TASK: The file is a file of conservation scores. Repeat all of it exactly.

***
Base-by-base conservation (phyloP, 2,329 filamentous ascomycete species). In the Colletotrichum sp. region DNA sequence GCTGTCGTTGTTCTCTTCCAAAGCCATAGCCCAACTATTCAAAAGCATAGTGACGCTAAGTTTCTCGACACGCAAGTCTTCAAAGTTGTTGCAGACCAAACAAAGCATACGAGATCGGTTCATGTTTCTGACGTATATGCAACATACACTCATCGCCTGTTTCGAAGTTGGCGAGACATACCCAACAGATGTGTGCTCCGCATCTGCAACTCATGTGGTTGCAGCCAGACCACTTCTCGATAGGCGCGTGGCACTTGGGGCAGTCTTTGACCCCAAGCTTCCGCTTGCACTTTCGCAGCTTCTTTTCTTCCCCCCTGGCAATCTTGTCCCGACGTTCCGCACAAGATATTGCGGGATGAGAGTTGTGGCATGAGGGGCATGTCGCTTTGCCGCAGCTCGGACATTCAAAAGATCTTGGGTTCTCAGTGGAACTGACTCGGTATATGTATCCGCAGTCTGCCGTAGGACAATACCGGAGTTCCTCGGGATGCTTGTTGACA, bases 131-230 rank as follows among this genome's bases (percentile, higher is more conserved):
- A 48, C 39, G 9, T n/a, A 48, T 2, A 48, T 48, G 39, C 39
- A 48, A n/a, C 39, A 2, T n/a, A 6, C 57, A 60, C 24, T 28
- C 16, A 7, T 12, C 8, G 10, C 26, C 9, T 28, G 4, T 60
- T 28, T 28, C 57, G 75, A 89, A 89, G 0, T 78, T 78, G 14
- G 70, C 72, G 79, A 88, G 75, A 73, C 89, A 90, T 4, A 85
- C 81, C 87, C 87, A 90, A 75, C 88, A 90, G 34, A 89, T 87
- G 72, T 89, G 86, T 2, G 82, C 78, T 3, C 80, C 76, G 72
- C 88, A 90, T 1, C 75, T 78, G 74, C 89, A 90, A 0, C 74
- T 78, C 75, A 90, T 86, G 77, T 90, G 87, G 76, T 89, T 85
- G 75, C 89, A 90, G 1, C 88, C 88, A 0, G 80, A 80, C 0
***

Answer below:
Base-by-base conservation (phyloP, 2,329 filamentous ascomycete species). In the Colletotrichum sp. region DNA sequence GCTGTCGTTGTTCTCTTCCAAAGCCATAGCCCAACTATTCAAAAGCATAGTGACGCTAAGTTTCTCGACACGCAAGTCTTCAAAGTTGTTGCAGACCAAACAAAGCATACGAGATCGGTTCATGTTTCTGACGTATATGCAACATACACTCATCGCCTGTTTCGAAGTTGGCGAGACATACCCAACAGATGTGTGCTCCGCATCTGCAACTCATGTGGTTGCAGCCAGACCACTTCTCGATAGGCGCGTGGCACTTGGGGCAGTCTTTGACCCCAAGCTTCCGCTTGCACTTTCGCAGCTTCTTTTCTTCCCCCCTGGCAATCTTGTCCCGACGTTCCGCACAAGATATTGCGGGATGAGAGTTGTGGCATGAGGGGCATGTCGCTTTGCCGCAGCTCGGACATTCAAAAGATCTTGGGTTCTCAGTGGAACTGACTCGGTATATGTATCCGCAGTCTGCCGTAGGACAATACCGGAGTTCCTCGGGATGCTTGTTGACA, bases 131-230 rank as follows among this genome's bases (percentile, higher is more conserved):
- A 48, C 39, G 9, T n/a, A 48, T 2, A 48, T 48, G 39, C 39
- A 48, A n/a, C 39, A 2, T n/a, A 6, C 57, A 60, C 24, T 28
- C 16, A 7, T 12, C 8, G 10, C 26, C 9, T 28, G 4, T 60
- T 28, T 28, C 57, G 75, A 89, A 89, G 0, T 78, T 78, G 14
- G 70, C 72, G 79, A 88, G 75, A 73, C 89, A 90, T 4, A 85
- C 81, C 87, C 87, A 90, A 75, C 88, A 90, G 34, A 89, T 87
- G 72, T 89, G 86, T 2, G 82, C 78, T 3, C 80, C 76, G 72
- C 88, A 90, T 1, C 75, T 78, G 74, C 89, A 90, A 0, C 74
- T 78, C 75, A 90, T 86, G 77, T 90, G 87, G 76, T 89, T 85
- G 75, C 89, A 90, G 1, C 88, C 88, A 0, G 80, A 80, C 0